No one else came to the godswood and so she slept with Nymeria. And when dawn came, she did not have to pause to remember her name today. Sansa Stark lived, and always had. She could never forget.
"But what do I do?" she whispered to Nymeria and stroked the wolf's ears. She could still taste the remnants of fear in her mouth. "What do I do?"
Nymeria had no answer but a fierce licking, and it tickled so that Sansa almost giggled. How many years had it been since she last laughed? Not since I was a child. I was only Sansa then...just Sansa.
The wolf reminded her of the day when Bran had come barreling into her lessons with Septa Mordane, two balls of fluff in his arms. "Father got us pups!" he cried joyously, and pushed the both of them at Arya. Sansa had gasped, and more so when Robb and Theon entered with three more fluffballs. She'd been only eleven, then, and giggled with her siblings as they watched the pups stumble around. Hers was named Lady as soon as Sansa saw the grey wolfling lick her paws clean. Arya had bent down to stare full into her pup's mouth until Sansa had been sure her head would be bitten off, but her sister only pronounced that her pup's name was Nymeria.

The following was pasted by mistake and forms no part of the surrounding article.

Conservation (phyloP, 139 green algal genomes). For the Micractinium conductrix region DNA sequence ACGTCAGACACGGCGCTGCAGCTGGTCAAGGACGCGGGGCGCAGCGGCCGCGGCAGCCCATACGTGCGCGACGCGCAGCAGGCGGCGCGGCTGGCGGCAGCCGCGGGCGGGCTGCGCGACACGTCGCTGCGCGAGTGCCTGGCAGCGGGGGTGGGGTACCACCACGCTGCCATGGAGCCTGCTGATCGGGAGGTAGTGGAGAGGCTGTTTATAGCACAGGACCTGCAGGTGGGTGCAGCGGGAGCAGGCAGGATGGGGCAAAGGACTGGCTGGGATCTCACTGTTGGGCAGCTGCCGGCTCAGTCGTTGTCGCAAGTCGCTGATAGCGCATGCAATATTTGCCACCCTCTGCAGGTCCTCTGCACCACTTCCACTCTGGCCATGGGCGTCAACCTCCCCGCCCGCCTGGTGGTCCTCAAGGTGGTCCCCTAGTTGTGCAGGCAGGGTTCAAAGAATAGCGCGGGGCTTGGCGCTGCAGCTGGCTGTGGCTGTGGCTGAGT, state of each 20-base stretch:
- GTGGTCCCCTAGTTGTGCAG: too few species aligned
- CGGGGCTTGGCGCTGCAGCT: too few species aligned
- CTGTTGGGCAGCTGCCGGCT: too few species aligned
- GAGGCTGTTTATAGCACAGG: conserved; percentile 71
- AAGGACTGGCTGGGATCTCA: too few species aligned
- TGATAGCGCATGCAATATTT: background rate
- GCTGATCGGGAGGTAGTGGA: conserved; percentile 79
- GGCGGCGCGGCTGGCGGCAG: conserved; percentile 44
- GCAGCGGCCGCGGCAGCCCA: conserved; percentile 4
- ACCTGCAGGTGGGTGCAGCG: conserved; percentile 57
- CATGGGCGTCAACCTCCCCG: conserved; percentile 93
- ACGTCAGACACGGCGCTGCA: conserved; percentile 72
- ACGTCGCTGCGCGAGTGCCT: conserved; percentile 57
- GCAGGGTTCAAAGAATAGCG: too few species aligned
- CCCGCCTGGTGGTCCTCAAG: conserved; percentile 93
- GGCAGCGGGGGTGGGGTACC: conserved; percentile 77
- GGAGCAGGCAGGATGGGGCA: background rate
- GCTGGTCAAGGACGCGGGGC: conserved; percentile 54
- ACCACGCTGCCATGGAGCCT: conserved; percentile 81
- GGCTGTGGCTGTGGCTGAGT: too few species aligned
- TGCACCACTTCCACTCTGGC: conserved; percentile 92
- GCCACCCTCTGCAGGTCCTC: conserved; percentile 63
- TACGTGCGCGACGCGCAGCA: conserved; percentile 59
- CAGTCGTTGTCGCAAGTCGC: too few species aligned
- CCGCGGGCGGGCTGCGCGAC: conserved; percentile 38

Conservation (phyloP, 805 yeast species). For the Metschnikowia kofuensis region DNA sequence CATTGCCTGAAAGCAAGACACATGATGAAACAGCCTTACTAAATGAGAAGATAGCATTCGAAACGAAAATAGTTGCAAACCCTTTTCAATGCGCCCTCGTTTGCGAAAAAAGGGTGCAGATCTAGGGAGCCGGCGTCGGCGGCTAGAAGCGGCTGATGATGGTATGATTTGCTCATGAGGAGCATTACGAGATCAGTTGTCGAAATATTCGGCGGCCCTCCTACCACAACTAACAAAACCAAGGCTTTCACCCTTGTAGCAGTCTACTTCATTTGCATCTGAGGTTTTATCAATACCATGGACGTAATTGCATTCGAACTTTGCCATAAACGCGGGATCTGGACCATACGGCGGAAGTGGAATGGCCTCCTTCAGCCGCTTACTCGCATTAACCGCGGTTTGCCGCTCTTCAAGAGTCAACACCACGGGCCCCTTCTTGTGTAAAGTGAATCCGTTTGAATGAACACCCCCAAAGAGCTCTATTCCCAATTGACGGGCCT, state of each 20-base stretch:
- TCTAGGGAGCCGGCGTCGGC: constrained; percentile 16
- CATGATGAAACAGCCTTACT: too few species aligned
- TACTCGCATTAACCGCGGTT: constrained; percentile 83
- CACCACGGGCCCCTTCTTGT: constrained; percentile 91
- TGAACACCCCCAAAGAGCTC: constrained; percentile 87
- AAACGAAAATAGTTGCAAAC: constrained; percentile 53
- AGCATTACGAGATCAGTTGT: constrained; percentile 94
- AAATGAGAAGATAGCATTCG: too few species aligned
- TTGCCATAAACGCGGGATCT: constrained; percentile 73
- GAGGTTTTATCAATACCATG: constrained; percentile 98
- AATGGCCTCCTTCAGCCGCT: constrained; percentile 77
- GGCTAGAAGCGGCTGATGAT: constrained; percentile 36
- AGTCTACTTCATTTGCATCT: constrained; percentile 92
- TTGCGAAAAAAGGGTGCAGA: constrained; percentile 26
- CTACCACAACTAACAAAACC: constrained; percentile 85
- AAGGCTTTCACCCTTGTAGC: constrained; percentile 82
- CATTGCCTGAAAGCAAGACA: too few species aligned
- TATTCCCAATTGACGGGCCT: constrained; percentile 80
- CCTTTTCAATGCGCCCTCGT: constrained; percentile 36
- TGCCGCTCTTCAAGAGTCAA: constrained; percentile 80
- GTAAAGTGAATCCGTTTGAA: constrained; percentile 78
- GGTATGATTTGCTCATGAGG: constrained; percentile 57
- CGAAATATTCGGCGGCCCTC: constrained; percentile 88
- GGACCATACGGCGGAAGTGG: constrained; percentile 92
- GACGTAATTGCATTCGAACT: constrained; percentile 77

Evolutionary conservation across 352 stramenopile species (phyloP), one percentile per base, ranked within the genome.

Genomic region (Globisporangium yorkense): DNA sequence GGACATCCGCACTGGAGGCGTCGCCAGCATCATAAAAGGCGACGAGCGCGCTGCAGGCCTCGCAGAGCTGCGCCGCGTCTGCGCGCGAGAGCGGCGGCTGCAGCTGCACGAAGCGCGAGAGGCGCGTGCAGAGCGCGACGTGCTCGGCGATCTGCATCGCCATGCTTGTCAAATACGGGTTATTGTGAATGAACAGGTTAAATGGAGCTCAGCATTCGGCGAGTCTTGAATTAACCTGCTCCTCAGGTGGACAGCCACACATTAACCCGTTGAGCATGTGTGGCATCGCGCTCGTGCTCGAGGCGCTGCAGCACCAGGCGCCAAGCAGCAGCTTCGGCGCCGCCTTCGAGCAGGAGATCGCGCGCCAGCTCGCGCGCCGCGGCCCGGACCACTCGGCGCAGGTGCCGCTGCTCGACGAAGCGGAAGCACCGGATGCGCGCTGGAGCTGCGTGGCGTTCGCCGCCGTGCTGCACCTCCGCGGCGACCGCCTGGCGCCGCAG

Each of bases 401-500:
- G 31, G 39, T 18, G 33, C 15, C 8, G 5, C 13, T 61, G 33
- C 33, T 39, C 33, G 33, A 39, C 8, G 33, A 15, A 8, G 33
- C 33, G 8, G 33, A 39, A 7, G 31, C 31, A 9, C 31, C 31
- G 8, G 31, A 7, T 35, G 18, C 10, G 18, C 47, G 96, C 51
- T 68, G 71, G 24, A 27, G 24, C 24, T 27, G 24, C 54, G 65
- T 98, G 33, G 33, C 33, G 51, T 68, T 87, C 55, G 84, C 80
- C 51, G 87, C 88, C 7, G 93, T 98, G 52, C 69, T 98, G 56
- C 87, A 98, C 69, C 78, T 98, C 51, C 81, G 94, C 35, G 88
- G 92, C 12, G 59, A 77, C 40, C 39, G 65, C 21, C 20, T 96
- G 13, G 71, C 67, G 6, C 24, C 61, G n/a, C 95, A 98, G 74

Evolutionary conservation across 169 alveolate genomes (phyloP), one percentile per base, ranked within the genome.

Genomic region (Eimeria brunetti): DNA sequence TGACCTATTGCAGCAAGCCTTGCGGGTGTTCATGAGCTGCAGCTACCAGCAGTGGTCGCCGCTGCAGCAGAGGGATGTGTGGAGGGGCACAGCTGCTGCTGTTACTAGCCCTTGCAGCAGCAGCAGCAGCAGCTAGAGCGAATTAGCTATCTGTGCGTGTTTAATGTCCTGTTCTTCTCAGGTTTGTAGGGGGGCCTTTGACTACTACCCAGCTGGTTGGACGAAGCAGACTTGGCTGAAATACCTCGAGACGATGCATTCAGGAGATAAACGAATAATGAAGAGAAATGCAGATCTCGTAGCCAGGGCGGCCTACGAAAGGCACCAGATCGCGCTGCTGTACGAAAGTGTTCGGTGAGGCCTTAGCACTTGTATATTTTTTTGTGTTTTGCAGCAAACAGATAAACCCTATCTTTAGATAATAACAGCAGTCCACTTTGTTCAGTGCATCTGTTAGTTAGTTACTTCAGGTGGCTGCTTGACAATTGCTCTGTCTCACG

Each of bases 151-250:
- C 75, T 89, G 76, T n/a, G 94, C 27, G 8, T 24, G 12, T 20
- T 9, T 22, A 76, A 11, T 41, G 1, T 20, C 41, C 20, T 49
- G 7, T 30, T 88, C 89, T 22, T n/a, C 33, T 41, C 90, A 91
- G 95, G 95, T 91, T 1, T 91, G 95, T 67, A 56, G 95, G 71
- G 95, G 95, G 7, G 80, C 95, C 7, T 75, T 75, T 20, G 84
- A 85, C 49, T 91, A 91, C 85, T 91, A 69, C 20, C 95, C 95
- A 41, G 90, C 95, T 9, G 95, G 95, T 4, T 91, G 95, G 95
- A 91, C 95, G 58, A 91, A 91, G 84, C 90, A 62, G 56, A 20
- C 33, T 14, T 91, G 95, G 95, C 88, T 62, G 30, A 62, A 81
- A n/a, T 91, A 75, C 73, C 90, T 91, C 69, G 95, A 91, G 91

How many months had it been since Sansa felt as clean as a lady? She couldn't remember. One of the many feelings lost after King's Landing and Joffrey's corpse were left behind. Change had come to her as it had come to the weather. She needed teeth now more than cleanliness.
Nymeria gave her hope. As a piece of home, a weapon against all the wretched turmoil, she was significant and large. Sansa felt herself a child again, at least with her arms locked around the wolf's neck. It felt natural to murmur words into the fur.
"The queen did not kill Tyrion for being the child of a traitor. And that man at her side...his voice was of the North. She is just and I can see the goodness in her eyes."
Petyr's mocking words echoed in her mind, though, and she bit her lip. Even with a wolf the size of a horse at her side she could not throw trust at the feet of the mother of dragons.
There was Tyrion—and there wasn't. So Sansa had naught to trust, as always.